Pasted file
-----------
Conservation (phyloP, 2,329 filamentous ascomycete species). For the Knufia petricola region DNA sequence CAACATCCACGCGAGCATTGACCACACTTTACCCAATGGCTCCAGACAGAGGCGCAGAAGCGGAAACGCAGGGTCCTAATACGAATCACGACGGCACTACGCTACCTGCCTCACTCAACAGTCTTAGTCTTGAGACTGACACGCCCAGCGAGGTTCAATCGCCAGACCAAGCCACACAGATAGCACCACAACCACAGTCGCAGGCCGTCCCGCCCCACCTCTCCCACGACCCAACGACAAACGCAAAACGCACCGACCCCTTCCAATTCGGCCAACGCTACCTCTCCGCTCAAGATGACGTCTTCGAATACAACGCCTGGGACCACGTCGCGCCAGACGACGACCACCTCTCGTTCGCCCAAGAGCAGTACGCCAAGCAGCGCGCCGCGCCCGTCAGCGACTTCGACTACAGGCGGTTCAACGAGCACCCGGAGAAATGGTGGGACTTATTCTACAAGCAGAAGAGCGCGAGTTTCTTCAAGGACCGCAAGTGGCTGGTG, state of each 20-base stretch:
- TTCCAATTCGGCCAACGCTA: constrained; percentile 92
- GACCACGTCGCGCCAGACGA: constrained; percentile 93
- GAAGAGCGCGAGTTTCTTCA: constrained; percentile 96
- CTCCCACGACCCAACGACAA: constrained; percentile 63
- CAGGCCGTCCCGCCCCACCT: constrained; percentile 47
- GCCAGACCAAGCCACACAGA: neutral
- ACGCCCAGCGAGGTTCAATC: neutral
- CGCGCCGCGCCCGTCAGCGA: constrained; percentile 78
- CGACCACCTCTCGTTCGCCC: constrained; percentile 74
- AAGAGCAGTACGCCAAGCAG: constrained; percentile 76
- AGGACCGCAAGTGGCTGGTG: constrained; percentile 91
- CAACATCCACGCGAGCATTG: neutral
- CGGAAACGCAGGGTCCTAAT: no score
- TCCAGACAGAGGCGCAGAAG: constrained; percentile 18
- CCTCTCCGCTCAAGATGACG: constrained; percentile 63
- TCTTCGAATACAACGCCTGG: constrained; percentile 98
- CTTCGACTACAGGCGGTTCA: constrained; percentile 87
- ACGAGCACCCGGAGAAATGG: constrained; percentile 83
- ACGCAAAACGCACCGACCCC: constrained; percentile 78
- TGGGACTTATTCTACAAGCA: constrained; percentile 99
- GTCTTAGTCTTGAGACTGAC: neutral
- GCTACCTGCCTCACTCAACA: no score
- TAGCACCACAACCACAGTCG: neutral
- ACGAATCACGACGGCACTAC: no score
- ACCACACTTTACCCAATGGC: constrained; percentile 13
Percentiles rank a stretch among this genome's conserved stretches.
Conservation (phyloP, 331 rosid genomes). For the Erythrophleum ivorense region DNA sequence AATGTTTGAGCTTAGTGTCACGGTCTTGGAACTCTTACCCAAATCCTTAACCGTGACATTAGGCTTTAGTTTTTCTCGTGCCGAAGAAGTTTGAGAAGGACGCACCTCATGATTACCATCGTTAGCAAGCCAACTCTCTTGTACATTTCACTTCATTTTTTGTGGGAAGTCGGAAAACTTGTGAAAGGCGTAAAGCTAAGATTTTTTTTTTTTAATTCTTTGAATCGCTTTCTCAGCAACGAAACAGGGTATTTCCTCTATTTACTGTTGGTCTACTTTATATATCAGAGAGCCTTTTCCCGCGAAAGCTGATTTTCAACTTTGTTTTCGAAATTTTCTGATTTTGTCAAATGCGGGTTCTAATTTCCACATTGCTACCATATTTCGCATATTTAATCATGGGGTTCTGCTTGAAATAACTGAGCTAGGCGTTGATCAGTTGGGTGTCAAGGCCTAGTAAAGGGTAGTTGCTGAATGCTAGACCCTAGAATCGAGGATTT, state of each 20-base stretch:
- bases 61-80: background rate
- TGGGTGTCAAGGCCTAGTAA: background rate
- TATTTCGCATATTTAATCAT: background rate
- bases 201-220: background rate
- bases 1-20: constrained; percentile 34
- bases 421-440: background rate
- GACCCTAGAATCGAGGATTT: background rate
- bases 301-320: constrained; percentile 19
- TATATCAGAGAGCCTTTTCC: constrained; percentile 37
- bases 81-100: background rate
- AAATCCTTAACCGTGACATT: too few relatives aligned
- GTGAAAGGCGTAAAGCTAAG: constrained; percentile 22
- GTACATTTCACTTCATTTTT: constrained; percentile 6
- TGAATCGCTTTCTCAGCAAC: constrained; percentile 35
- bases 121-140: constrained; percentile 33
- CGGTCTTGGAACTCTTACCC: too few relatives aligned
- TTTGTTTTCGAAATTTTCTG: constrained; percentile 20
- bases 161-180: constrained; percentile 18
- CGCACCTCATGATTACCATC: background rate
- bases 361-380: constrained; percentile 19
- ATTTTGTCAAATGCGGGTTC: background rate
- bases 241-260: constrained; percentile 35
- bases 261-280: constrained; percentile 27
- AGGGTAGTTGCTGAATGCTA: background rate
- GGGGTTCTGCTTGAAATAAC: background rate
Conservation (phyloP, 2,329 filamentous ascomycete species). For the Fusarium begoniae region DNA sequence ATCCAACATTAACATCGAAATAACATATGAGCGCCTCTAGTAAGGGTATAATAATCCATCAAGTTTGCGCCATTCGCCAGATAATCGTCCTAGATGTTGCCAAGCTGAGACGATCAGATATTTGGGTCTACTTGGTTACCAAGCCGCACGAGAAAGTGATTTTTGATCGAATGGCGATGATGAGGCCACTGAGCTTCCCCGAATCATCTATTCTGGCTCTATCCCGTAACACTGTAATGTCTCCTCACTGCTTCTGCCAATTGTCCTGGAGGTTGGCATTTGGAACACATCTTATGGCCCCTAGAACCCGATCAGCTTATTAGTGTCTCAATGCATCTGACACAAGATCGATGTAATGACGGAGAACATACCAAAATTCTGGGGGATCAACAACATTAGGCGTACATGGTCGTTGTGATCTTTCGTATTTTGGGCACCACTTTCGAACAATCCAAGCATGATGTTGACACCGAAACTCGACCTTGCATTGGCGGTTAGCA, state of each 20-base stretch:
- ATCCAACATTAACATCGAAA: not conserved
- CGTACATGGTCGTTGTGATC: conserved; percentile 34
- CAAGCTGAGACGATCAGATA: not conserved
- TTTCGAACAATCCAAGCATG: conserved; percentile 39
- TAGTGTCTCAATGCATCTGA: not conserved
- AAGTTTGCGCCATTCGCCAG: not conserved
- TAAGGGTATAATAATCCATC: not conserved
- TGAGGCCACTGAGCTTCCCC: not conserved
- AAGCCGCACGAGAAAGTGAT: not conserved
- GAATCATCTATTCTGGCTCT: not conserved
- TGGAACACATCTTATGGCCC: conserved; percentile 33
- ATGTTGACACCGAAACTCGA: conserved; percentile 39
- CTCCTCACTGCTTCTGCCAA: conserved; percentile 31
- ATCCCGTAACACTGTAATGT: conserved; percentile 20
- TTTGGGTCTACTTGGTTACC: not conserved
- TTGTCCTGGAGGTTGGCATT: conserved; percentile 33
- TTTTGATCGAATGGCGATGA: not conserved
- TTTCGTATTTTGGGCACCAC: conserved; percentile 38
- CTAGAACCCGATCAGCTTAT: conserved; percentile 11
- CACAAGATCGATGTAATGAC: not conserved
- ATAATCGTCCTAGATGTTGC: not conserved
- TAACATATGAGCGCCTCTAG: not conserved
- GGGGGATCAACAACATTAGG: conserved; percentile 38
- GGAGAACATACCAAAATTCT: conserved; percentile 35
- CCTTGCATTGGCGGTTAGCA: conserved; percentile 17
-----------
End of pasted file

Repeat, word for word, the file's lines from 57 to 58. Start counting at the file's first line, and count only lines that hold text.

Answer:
- CAAGCTGAGACGATCAGATA: not conserved
- TTTCGAACAATCCAAGCATG: conserved; percentile 39